Molokini Crater

Location: Three miles off of Maui’s southern coastline from the towns of Wailea and Makena, and one hour by boat from Ma’alaea Harbor

Depth: 6-50 ft.

Good for seeing: Molokini is home to over 250 species of fish! Commonly sighted marine species include humuhumuele’ele (black durgeon), unicornfish, parrotfish, humhumunukunukuapua’a, whitespotted moray eels, octopus, lowfin chubs, Hawaiian spiny lobster, jacks, butterflyfish, and slate pencil urchins. Given Molokini’s pelagic location, however, nearly anything is possible, and manta rays, bottlenose dolphins, spinner dolphins, whale sharks, white tip reef sharks, and even humpback whales have been known to pay visits to the crater!

Best time of year to snorkel at Molokini Crater: Due to its offshore location Molokini Crater offers amazing snorkeling during all seasons of the year.

Reasons we might not snorkel here: Although unaffected by south swells in the same way the shoreline of Maui is, Molokini can often become too windy during the afternoon hours to snorkel (which is why all of the boats visit in the morning). Occasionally the tradewinds will blow from the north, which makes Molokini too rough and inaccessible for snorkeling. During this time we will choose another location such as Nahuna or Olowalu. For more information on Maui’s wind and weather patterns, see our related post “Understanding Maui’s Wind, Weather and Waves”.

History: Molokini Crater has a lengthy history which ranges from a bombing range to a marine sanctuary. For more information, see our related post on the history of Molokini Crater.

Trips offered to Molokini Crater: Our Discover Molokini tour sails to Molokini Crater 7 days a week, and it’s also the perfect place to try SNUBA!

Honolua Bay

Location: 3 miles north of Kapalua

Good for seeing: Hawaiian green sea turtles, octopus, parrotfish, goat fish, ta’ape (blue striped snapper), vibrant corals, unicorn fish, urchins, and occasionally spinner dolphins. Should you decide to upgrade to a snuba dive, the chances of hearing whales underwater (from December-April) and seeing green sea turtles are almost guaranteed.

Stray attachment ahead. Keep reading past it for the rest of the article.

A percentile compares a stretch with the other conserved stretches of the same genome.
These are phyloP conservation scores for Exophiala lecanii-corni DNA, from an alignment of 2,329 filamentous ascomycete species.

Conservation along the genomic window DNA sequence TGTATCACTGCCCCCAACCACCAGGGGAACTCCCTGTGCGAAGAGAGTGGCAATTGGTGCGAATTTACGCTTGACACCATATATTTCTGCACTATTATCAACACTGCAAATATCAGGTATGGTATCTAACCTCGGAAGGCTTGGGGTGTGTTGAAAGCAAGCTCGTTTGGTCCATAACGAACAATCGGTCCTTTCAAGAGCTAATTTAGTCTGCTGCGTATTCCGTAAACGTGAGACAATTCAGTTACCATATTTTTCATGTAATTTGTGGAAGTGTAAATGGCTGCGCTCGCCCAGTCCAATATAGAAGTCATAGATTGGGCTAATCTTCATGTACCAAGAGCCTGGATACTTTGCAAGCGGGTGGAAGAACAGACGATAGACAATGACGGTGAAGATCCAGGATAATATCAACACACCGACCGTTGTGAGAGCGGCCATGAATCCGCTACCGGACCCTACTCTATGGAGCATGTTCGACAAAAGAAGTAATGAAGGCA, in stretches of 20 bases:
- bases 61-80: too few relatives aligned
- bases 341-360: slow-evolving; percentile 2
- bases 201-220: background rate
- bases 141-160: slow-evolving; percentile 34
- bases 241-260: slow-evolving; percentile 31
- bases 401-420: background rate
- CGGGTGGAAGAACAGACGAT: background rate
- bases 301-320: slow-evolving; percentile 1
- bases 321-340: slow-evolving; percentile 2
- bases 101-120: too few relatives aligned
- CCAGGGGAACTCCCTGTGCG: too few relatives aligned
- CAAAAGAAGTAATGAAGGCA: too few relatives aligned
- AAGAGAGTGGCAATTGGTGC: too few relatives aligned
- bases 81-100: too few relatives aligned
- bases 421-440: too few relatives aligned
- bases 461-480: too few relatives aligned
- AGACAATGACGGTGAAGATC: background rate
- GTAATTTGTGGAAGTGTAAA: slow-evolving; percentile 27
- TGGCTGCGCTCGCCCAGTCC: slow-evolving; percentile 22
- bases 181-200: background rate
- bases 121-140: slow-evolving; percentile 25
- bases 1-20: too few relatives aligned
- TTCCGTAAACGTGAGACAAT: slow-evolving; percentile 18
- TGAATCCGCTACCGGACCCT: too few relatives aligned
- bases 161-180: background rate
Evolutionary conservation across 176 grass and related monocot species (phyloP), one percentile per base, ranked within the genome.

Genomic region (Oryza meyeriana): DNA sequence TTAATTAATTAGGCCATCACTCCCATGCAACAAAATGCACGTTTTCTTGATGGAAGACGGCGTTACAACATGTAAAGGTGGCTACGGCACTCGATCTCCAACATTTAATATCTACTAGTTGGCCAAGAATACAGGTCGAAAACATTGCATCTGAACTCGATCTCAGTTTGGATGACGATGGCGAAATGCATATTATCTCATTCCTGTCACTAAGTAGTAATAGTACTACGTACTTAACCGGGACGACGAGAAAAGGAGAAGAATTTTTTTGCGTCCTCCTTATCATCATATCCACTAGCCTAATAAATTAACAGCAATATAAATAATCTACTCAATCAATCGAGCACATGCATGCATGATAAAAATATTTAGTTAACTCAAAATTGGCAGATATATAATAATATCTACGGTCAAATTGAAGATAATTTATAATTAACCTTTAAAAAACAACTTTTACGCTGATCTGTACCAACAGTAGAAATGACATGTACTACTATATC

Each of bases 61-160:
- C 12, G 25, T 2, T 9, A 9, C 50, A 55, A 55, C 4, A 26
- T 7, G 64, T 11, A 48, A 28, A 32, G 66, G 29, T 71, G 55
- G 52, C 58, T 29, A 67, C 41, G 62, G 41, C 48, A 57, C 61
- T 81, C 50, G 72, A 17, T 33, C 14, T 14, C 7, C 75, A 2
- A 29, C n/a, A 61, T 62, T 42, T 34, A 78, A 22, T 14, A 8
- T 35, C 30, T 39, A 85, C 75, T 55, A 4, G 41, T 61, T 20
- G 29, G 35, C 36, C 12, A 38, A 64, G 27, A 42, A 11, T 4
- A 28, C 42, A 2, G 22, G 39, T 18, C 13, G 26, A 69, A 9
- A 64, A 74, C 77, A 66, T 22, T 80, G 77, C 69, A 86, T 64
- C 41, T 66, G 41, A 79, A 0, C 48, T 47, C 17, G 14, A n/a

Best time of year to snorkel at Honolua Bay: While beautiful days at Honolua Bay are possible at any time of the year, the bay is most consistently accessible for snorkeling during the summer months of May-September. During this period it’s almost guaranteed the bay will be free of surf, and the chances of spotting Hawaiian green sea turtles are almost at 100% During the winter months of October-April, however, on occasion some very large surf can wrap into Honolua, making the bay inaccessible to snorkeling. Usually these surf episodes only last for a couple of days, and we are able to snorkel at Honolua once again until the next round of winter surf arrives. In the event that the conditions are too rough at Honolua Bay, we more often than not will head south for Olowalu.

Reasons we might decide to not snorkel here: The main reason we would choose to not snorkel here is if the surf looks like this:

although rare, another reason might be that due to heavy rains towards the top of the mountains the runoff from the shoreline might negatively affect the visibility. Seeing as these natural events change on a daily basis, our knowledgeable captains make the call on a daily basis as to which spot will offer the best snorkeling conditions for a given set of circumstances. For more information on finding out when–and why–Maui’s surf is bigger in certain places during certain parts of the year, check out our article on understanding Maui’s wind, weather, and waves.